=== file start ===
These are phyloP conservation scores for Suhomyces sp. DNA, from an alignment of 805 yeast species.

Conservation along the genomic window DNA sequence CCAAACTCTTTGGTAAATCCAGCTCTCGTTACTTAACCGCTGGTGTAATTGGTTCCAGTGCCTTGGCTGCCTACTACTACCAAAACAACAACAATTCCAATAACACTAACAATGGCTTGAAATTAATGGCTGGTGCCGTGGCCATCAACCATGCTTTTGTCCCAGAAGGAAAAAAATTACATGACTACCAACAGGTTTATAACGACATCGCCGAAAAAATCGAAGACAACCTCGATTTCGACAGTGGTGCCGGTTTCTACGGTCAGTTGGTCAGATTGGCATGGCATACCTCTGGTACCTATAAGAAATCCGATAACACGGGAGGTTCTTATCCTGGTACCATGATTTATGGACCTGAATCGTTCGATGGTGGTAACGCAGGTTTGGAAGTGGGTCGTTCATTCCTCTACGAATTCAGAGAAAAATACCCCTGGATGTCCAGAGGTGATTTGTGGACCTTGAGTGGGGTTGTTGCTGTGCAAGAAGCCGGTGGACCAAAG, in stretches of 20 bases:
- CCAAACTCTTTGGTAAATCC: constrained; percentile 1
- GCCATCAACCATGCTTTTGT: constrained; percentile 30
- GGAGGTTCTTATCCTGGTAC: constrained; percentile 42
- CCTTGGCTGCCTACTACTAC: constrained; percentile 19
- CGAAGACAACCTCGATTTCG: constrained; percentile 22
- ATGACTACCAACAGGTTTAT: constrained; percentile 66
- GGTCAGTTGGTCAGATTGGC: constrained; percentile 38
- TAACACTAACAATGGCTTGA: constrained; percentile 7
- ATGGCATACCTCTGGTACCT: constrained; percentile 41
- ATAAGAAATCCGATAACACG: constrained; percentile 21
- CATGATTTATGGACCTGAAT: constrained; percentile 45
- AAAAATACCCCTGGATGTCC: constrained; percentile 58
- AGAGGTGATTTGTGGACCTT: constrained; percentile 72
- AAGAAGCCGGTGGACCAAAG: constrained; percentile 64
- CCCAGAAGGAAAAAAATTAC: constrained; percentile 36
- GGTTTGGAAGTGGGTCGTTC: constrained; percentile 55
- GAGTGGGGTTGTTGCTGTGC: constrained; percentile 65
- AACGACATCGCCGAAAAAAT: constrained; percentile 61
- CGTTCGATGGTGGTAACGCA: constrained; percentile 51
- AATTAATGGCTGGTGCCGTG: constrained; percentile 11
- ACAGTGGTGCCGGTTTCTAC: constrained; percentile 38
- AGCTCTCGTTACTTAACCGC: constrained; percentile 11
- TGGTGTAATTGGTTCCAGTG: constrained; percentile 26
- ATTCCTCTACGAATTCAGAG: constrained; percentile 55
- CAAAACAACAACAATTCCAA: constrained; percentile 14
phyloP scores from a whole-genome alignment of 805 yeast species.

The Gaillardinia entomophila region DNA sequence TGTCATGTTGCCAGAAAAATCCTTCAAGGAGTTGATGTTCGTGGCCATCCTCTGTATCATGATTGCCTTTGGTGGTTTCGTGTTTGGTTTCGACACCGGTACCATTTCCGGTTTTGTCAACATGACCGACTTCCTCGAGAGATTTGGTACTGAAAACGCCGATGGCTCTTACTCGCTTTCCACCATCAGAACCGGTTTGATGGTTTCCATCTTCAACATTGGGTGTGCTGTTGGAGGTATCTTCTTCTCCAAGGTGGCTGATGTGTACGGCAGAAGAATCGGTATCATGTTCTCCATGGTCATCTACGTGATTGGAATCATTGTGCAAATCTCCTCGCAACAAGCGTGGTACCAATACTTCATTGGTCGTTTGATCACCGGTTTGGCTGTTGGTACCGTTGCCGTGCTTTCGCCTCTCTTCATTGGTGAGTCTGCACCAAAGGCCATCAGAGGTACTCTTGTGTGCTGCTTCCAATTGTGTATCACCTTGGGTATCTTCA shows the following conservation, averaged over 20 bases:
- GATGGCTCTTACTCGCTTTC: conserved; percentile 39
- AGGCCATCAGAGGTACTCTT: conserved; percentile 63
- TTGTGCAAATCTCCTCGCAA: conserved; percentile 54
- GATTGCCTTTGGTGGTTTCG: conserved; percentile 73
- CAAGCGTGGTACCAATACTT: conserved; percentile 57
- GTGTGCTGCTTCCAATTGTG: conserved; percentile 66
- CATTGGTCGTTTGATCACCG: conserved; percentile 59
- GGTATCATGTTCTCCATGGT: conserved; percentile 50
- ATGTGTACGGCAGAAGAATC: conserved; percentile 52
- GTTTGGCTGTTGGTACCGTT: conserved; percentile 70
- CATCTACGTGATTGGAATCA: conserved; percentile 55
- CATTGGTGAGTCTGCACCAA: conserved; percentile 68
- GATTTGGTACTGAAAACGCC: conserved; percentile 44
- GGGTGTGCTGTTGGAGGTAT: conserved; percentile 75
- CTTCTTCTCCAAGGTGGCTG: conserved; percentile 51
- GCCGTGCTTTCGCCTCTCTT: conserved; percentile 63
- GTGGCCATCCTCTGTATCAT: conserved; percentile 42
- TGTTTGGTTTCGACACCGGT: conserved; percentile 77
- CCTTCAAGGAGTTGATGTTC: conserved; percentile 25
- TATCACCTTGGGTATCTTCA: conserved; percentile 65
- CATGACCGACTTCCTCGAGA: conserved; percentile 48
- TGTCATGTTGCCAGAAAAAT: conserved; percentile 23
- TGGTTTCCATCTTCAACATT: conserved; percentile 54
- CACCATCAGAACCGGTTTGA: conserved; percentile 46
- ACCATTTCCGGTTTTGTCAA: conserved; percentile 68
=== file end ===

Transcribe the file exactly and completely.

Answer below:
These are phyloP conservation scores for Suhomyces sp. DNA, from an alignment of 805 yeast species.

Conservation along the genomic window DNA sequence CCAAACTCTTTGGTAAATCCAGCTCTCGTTACTTAACCGCTGGTGTAATTGGTTCCAGTGCCTTGGCTGCCTACTACTACCAAAACAACAACAATTCCAATAACACTAACAATGGCTTGAAATTAATGGCTGGTGCCGTGGCCATCAACCATGCTTTTGTCCCAGAAGGAAAAAAATTACATGACTACCAACAGGTTTATAACGACATCGCCGAAAAAATCGAAGACAACCTCGATTTCGACAGTGGTGCCGGTTTCTACGGTCAGTTGGTCAGATTGGCATGGCATACCTCTGGTACCTATAAGAAATCCGATAACACGGGAGGTTCTTATCCTGGTACCATGATTTATGGACCTGAATCGTTCGATGGTGGTAACGCAGGTTTGGAAGTGGGTCGTTCATTCCTCTACGAATTCAGAGAAAAATACCCCTGGATGTCCAGAGGTGATTTGTGGACCTTGAGTGGGGTTGTTGCTGTGCAAGAAGCCGGTGGACCAAAG, in stretches of 20 bases:
- CCAAACTCTTTGGTAAATCC: constrained; percentile 1
- GCCATCAACCATGCTTTTGT: constrained; percentile 30
- GGAGGTTCTTATCCTGGTAC: constrained; percentile 42
- CCTTGGCTGCCTACTACTAC: constrained; percentile 19
- CGAAGACAACCTCGATTTCG: constrained; percentile 22
- ATGACTACCAACAGGTTTAT: constrained; percentile 66
- GGTCAGTTGGTCAGATTGGC: constrained; percentile 38
- TAACACTAACAATGGCTTGA: constrained; percentile 7
- ATGGCATACCTCTGGTACCT: constrained; percentile 41
- ATAAGAAATCCGATAACACG: constrained; percentile 21
- CATGATTTATGGACCTGAAT: constrained; percentile 45
- AAAAATACCCCTGGATGTCC: constrained; percentile 58
- AGAGGTGATTTGTGGACCTT: constrained; percentile 72
- AAGAAGCCGGTGGACCAAAG: constrained; percentile 64
- CCCAGAAGGAAAAAAATTAC: constrained; percentile 36
- GGTTTGGAAGTGGGTCGTTC: constrained; percentile 55
- GAGTGGGGTTGTTGCTGTGC: constrained; percentile 65
- AACGACATCGCCGAAAAAAT: constrained; percentile 61
- CGTTCGATGGTGGTAACGCA: constrained; percentile 51
- AATTAATGGCTGGTGCCGTG: constrained; percentile 11
- ACAGTGGTGCCGGTTTCTAC: constrained; percentile 38
- AGCTCTCGTTACTTAACCGC: constrained; percentile 11
- TGGTGTAATTGGTTCCAGTG: constrained; percentile 26
- ATTCCTCTACGAATTCAGAG: constrained; percentile 55
- CAAAACAACAACAATTCCAA: constrained; percentile 14
phyloP scores from a whole-genome alignment of 805 yeast species.

The Gaillardinia entomophila region DNA sequence TGTCATGTTGCCAGAAAAATCCTTCAAGGAGTTGATGTTCGTGGCCATCCTCTGTATCATGATTGCCTTTGGTGGTTTCGTGTTTGGTTTCGACACCGGTACCATTTCCGGTTTTGTCAACATGACCGACTTCCTCGAGAGATTTGGTACTGAAAACGCCGATGGCTCTTACTCGCTTTCCACCATCAGAACCGGTTTGATGGTTTCCATCTTCAACATTGGGTGTGCTGTTGGAGGTATCTTCTTCTCCAAGGTGGCTGATGTGTACGGCAGAAGAATCGGTATCATGTTCTCCATGGTCATCTACGTGATTGGAATCATTGTGCAAATCTCCTCGCAACAAGCGTGGTACCAATACTTCATTGGTCGTTTGATCACCGGTTTGGCTGTTGGTACCGTTGCCGTGCTTTCGCCTCTCTTCATTGGTGAGTCTGCACCAAAGGCCATCAGAGGTACTCTTGTGTGCTGCTTCCAATTGTGTATCACCTTGGGTATCTTCA shows the following conservation, averaged over 20 bases:
- GATGGCTCTTACTCGCTTTC: conserved; percentile 39
- AGGCCATCAGAGGTACTCTT: conserved; percentile 63
- TTGTGCAAATCTCCTCGCAA: conserved; percentile 54
- GATTGCCTTTGGTGGTTTCG: conserved; percentile 73
- CAAGCGTGGTACCAATACTT: conserved; percentile 57
- GTGTGCTGCTTCCAATTGTG: conserved; percentile 66
- CATTGGTCGTTTGATCACCG: conserved; percentile 59
- GGTATCATGTTCTCCATGGT: conserved; percentile 50
- ATGTGTACGGCAGAAGAATC: conserved; percentile 52
- GTTTGGCTGTTGGTACCGTT: conserved; percentile 70
- CATCTACGTGATTGGAATCA: conserved; percentile 55
- CATTGGTGAGTCTGCACCAA: conserved; percentile 68
- GATTTGGTACTGAAAACGCC: conserved; percentile 44
- GGGTGTGCTGTTGGAGGTAT: conserved; percentile 75
- CTTCTTCTCCAAGGTGGCTG: conserved; percentile 51
- GCCGTGCTTTCGCCTCTCTT: conserved; percentile 63
- GTGGCCATCCTCTGTATCAT: conserved; percentile 42
- TGTTTGGTTTCGACACCGGT: conserved; percentile 77
- CCTTCAAGGAGTTGATGTTC: conserved; percentile 25
- TATCACCTTGGGTATCTTCA: conserved; percentile 65
- CATGACCGACTTCCTCGAGA: conserved; percentile 48
- TGTCATGTTGCCAGAAAAAT: conserved; percentile 23
- TGGTTTCCATCTTCAACATT: conserved; percentile 54
- CACCATCAGAACCGGTTTGA: conserved; percentile 46
- ACCATTTCCGGTTTTGTCAA: conserved; percentile 68